Since I wear my Fitbit at all times some of the data it captures erroneously is included in the total step count. For instance, for the last few months in this data set I was commuting about 10 miles per day during the week by bike. This data is accurately captured as cycling by Moves, but captured as steps by my Fitbit. Therefore some over-reporting by Fitbit is present in the data.

Conclusion

For my own data I found that the Fitbit reports higher steps on most, if not all days, than the Moves app on my iPhone 5. There are a few caveats with this data and analysis that are worth mentioning. First, this exploration was intended to begin a conversation around the real-world use of activity monitoring apps and devices, and the data they collect. It was not intended as a statement on truth or validity (however I would welcome the help of a volunteer to follow me around with a manual clicker counting all my steps). Second, this analysis was undertaken in part to help you understand that scientists of all types, be it citizen or academic, have the ability to work with their own data in order to come to their own conclusions about what works or doesn’t work for them. Lastly, this analysis was completed very quickly and I am sure that other individuals may have different ideas about how to explore and analyze the data. For this reason I’m posting the daily aggregate values in a open Google Spreadsheet here.

If you’re inspired to analyze your own data in this way we’d love to hear from you. Reach out on twitter or send us an email. We’re listening.

Posted in Discussions, Lab Notes | Tagged , , , , , , , | 3 Comments

QS Access: Personal Data Freedom

We are happy to welcome this guest post by Madeleine Ball. Madeleine is the Senior Research Scientist at PersonalGenomes.org, co-founder of the upcoming Open Humans project, and the Director of Research at the Harvard Personal Genome Project. She can be found online @madprime.

MBallThe digital trails we create are becoming thick and personal. Increasingly, people choose to collect meaningful data about themselves. Activity tracking to understand health and fitness. Genetic testing to understand ancestry and inheritance. Incidental data also expands: smartphones quietly observe our location through the day. Who gets to see our data? Can we see our own data? Beyond “privacy policy” documents, people are starting to call for something stronger: for personal data ownership.

Unpacking “data ownership”

It’s worth unpacking this phrase. What do we mean by “data ownership”? If we want to see changes, we need to start with a little more clarity.

Legally, data is not property. There is no copyright ownership of facts, as they are not “creative work”: the United States Supreme Court famously established this in the landmark case Feist vs. Rural. They are not patents, there is no invention. They are not trademarks. There is no “intellectual property” framework for data.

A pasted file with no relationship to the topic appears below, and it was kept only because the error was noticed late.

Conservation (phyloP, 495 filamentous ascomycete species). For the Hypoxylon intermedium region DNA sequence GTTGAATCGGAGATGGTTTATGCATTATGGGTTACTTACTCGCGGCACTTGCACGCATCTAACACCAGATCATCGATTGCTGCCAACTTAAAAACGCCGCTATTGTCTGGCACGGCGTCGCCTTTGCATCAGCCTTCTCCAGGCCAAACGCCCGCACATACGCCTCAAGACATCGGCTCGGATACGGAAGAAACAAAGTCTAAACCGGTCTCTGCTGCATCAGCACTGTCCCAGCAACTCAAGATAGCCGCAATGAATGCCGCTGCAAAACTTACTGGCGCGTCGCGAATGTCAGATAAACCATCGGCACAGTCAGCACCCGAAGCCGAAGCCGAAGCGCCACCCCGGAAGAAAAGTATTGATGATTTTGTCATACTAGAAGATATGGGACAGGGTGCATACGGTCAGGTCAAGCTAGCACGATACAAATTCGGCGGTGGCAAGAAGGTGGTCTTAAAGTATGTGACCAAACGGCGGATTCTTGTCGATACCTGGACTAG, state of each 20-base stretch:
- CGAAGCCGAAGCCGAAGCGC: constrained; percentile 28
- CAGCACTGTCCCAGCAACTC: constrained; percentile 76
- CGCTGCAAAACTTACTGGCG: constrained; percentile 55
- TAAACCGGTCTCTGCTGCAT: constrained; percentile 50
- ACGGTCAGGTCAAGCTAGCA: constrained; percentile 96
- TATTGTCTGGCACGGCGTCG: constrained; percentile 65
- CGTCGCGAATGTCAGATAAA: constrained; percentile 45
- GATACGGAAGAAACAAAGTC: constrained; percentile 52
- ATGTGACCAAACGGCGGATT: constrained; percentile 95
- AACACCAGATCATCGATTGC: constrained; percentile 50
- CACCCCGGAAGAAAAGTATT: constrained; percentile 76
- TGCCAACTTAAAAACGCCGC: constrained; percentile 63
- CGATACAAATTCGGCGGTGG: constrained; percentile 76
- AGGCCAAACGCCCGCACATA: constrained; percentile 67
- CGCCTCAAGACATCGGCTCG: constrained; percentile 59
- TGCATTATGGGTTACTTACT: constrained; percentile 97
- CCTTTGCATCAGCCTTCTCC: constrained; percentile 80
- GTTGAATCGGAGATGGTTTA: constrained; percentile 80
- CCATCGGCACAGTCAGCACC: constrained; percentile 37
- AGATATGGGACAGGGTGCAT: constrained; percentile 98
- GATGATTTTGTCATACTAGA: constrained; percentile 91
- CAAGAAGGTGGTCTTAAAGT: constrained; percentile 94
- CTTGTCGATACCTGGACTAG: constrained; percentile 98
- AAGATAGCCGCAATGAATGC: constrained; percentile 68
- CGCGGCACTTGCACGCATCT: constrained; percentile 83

Yes, data is controlled: through security measures, access control, and data use agreements that legally restrict its usage. But it’s not owned. So let’s set aside the word “ownership” and talk about what we really want.

Control over what others do

One thing we might want is: “to control what others do with our data”. Whom they share it with, what they use it for. Practically this can be difficult to enforce, but the legal instruments exist.

 If a company is generating data about you, then the “control” you have is spelled out in their contractual agreement with you. Check the policies: “Privacy policy” or “Data use policy” documents are a standard feature.

 Think about what you really want. Are you opposed to commercial use of your data? Look for words like “sell”, “lease”, and “commercial”. Are you concerned about privacy? Look for words like “share”, “third-parties”, and “aggregate” – and if individual data is shared, find out what that data is.

Companies won’t change if nobody is paying attention and nobody knows what they want. We can encourage change by getting specific, and by paying more attention to current policies. Raise awareness, criticize the bad actors, and praise the good ones.

Personal data access and freedom

The flip side of “data control” is our own rights: what can we do with our own data? We want access to our personal data, and the right to use it.

 This idea is newer, and it has a lot of potential. This was what Tim Berners-Lee called for, when he called for data ownership last fall.

“That data that [firms] have about you isn’t valuable to them as it is to you.”

I think it’s worth listening, when the inventor of the world wide web thinks we should have a right to our data.